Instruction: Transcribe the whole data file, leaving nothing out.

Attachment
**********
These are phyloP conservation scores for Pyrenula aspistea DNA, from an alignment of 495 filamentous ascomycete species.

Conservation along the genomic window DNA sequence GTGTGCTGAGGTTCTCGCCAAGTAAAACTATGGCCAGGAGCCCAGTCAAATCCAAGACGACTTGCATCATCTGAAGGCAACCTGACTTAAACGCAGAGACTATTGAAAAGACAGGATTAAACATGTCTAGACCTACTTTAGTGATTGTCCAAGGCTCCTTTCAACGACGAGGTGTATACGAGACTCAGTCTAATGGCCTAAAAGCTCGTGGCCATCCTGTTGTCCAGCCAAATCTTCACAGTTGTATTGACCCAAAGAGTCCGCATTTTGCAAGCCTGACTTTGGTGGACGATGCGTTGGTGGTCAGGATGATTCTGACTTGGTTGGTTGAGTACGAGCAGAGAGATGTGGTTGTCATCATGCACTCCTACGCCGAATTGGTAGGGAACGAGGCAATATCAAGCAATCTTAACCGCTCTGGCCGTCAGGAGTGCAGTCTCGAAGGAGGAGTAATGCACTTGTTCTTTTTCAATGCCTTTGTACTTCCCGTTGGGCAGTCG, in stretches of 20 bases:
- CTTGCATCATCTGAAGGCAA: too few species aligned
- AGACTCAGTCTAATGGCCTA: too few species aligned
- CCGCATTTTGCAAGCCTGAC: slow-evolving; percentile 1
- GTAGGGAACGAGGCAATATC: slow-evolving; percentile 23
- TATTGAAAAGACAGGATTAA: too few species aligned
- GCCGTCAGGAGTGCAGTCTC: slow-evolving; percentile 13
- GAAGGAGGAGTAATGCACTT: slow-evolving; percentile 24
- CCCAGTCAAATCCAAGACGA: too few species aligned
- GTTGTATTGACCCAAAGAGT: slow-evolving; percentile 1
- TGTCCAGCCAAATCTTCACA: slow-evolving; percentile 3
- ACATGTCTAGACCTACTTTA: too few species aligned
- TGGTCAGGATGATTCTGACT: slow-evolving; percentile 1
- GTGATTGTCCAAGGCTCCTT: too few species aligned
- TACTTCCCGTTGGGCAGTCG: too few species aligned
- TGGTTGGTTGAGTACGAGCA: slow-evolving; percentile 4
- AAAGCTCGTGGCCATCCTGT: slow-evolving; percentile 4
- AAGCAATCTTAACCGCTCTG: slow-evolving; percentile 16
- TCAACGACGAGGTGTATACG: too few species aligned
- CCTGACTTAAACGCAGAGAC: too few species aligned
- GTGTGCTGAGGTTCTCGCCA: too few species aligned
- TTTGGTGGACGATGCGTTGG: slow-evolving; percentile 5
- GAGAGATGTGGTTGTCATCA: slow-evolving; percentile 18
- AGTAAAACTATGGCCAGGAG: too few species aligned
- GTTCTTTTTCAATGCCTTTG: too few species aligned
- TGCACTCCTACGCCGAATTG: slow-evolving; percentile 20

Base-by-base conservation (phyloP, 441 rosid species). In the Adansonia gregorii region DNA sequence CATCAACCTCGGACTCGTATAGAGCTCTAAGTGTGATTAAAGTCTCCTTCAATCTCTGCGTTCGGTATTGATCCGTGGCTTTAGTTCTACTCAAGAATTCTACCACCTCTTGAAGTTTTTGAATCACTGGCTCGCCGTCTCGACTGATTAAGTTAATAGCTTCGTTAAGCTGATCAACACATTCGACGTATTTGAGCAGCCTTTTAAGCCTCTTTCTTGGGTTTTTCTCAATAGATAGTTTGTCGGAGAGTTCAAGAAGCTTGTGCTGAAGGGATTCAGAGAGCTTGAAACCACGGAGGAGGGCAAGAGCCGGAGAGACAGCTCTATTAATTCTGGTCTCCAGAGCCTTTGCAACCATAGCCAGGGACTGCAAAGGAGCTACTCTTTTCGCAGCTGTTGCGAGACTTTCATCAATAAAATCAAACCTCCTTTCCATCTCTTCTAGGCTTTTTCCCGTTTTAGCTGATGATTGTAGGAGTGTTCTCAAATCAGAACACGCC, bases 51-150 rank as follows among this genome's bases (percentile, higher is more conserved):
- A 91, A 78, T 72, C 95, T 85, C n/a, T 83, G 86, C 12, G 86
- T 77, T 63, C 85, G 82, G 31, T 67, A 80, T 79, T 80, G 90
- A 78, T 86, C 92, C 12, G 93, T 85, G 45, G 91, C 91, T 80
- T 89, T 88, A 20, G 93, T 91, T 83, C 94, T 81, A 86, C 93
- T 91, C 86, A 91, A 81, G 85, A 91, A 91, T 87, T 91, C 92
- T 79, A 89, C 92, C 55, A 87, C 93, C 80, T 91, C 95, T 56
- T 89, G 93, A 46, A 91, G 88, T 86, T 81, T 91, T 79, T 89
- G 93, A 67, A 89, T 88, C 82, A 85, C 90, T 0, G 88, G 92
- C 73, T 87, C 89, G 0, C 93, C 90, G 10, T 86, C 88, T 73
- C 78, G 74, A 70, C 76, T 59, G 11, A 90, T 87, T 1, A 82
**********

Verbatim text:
These are phyloP conservation scores for Pyrenula aspistea DNA, from an alignment of 495 filamentous ascomycete species.

Conservation along the genomic window DNA sequence GTGTGCTGAGGTTCTCGCCAAGTAAAACTATGGCCAGGAGCCCAGTCAAATCCAAGACGACTTGCATCATCTGAAGGCAACCTGACTTAAACGCAGAGACTATTGAAAAGACAGGATTAAACATGTCTAGACCTACTTTAGTGATTGTCCAAGGCTCCTTTCAACGACGAGGTGTATACGAGACTCAGTCTAATGGCCTAAAAGCTCGTGGCCATCCTGTTGTCCAGCCAAATCTTCACAGTTGTATTGACCCAAAGAGTCCGCATTTTGCAAGCCTGACTTTGGTGGACGATGCGTTGGTGGTCAGGATGATTCTGACTTGGTTGGTTGAGTACGAGCAGAGAGATGTGGTTGTCATCATGCACTCCTACGCCGAATTGGTAGGGAACGAGGCAATATCAAGCAATCTTAACCGCTCTGGCCGTCAGGAGTGCAGTCTCGAAGGAGGAGTAATGCACTTGTTCTTTTTCAATGCCTTTGTACTTCCCGTTGGGCAGTCG, in stretches of 20 bases:
- CTTGCATCATCTGAAGGCAA: too few species aligned
- AGACTCAGTCTAATGGCCTA: too few species aligned
- CCGCATTTTGCAAGCCTGAC: slow-evolving; percentile 1
- GTAGGGAACGAGGCAATATC: slow-evolving; percentile 23
- TATTGAAAAGACAGGATTAA: too few species aligned
- GCCGTCAGGAGTGCAGTCTC: slow-evolving; percentile 13
- GAAGGAGGAGTAATGCACTT: slow-evolving; percentile 24
- CCCAGTCAAATCCAAGACGA: too few species aligned
- GTTGTATTGACCCAAAGAGT: slow-evolving; percentile 1
- TGTCCAGCCAAATCTTCACA: slow-evolving; percentile 3
- ACATGTCTAGACCTACTTTA: too few species aligned
- TGGTCAGGATGATTCTGACT: slow-evolving; percentile 1
- GTGATTGTCCAAGGCTCCTT: too few species aligned
- TACTTCCCGTTGGGCAGTCG: too few species aligned
- TGGTTGGTTGAGTACGAGCA: slow-evolving; percentile 4
- AAAGCTCGTGGCCATCCTGT: slow-evolving; percentile 4
- AAGCAATCTTAACCGCTCTG: slow-evolving; percentile 16
- TCAACGACGAGGTGTATACG: too few species aligned
- CCTGACTTAAACGCAGAGAC: too few species aligned
- GTGTGCTGAGGTTCTCGCCA: too few species aligned
- TTTGGTGGACGATGCGTTGG: slow-evolving; percentile 5
- GAGAGATGTGGTTGTCATCA: slow-evolving; percentile 18
- AGTAAAACTATGGCCAGGAG: too few species aligned
- GTTCTTTTTCAATGCCTTTG: too few species aligned
- TGCACTCCTACGCCGAATTG: slow-evolving; percentile 20

Base-by-base conservation (phyloP, 441 rosid species). In the Adansonia gregorii region DNA sequence CATCAACCTCGGACTCGTATAGAGCTCTAAGTGTGATTAAAGTCTCCTTCAATCTCTGCGTTCGGTATTGATCCGTGGCTTTAGTTCTACTCAAGAATTCTACCACCTCTTGAAGTTTTTGAATCACTGGCTCGCCGTCTCGACTGATTAAGTTAATAGCTTCGTTAAGCTGATCAACACATTCGACGTATTTGAGCAGCCTTTTAAGCCTCTTTCTTGGGTTTTTCTCAATAGATAGTTTGTCGGAGAGTTCAAGAAGCTTGTGCTGAAGGGATTCAGAGAGCTTGAAACCACGGAGGAGGGCAAGAGCCGGAGAGACAGCTCTATTAATTCTGGTCTCCAGAGCCTTTGCAACCATAGCCAGGGACTGCAAAGGAGCTACTCTTTTCGCAGCTGTTGCGAGACTTTCATCAATAAAATCAAACCTCCTTTCCATCTCTTCTAGGCTTTTTCCCGTTTTAGCTGATGATTGTAGGAGTGTTCTCAAATCAGAACACGCC, bases 51-150 rank as follows among this genome's bases (percentile, higher is more conserved):
- A 91, A 78, T 72, C 95, T 85, C n/a, T 83, G 86, C 12, G 86
- T 77, T 63, C 85, G 82, G 31, T 67, A 80, T 79, T 80, G 90
- A 78, T 86, C 92, C 12, G 93, T 85, G 45, G 91, C 91, T 80
- T 89, T 88, A 20, G 93, T 91, T 83, C 94, T 81, A 86, C 93
- T 91, C 86, A 91, A 81, G 85, A 91, A 91, T 87, T 91, C 92
- T 79, A 89, C 92, C 55, A 87, C 93, C 80, T 91, C 95, T 56
- T 89, G 93, A 46, A 91, G 88, T 86, T 81, T 91, T 79, T 89
- G 93, A 67, A 89, T 88, C 82, A 85, C 90, T 0, G 88, G 92
- C 73, T 87, C 89, G 0, C 93, C 90, G 10, T 86, C 88, T 73
- C 78, G 74, A 70, C 76, T 59, G 11, A 90, T 87, T 1, A 82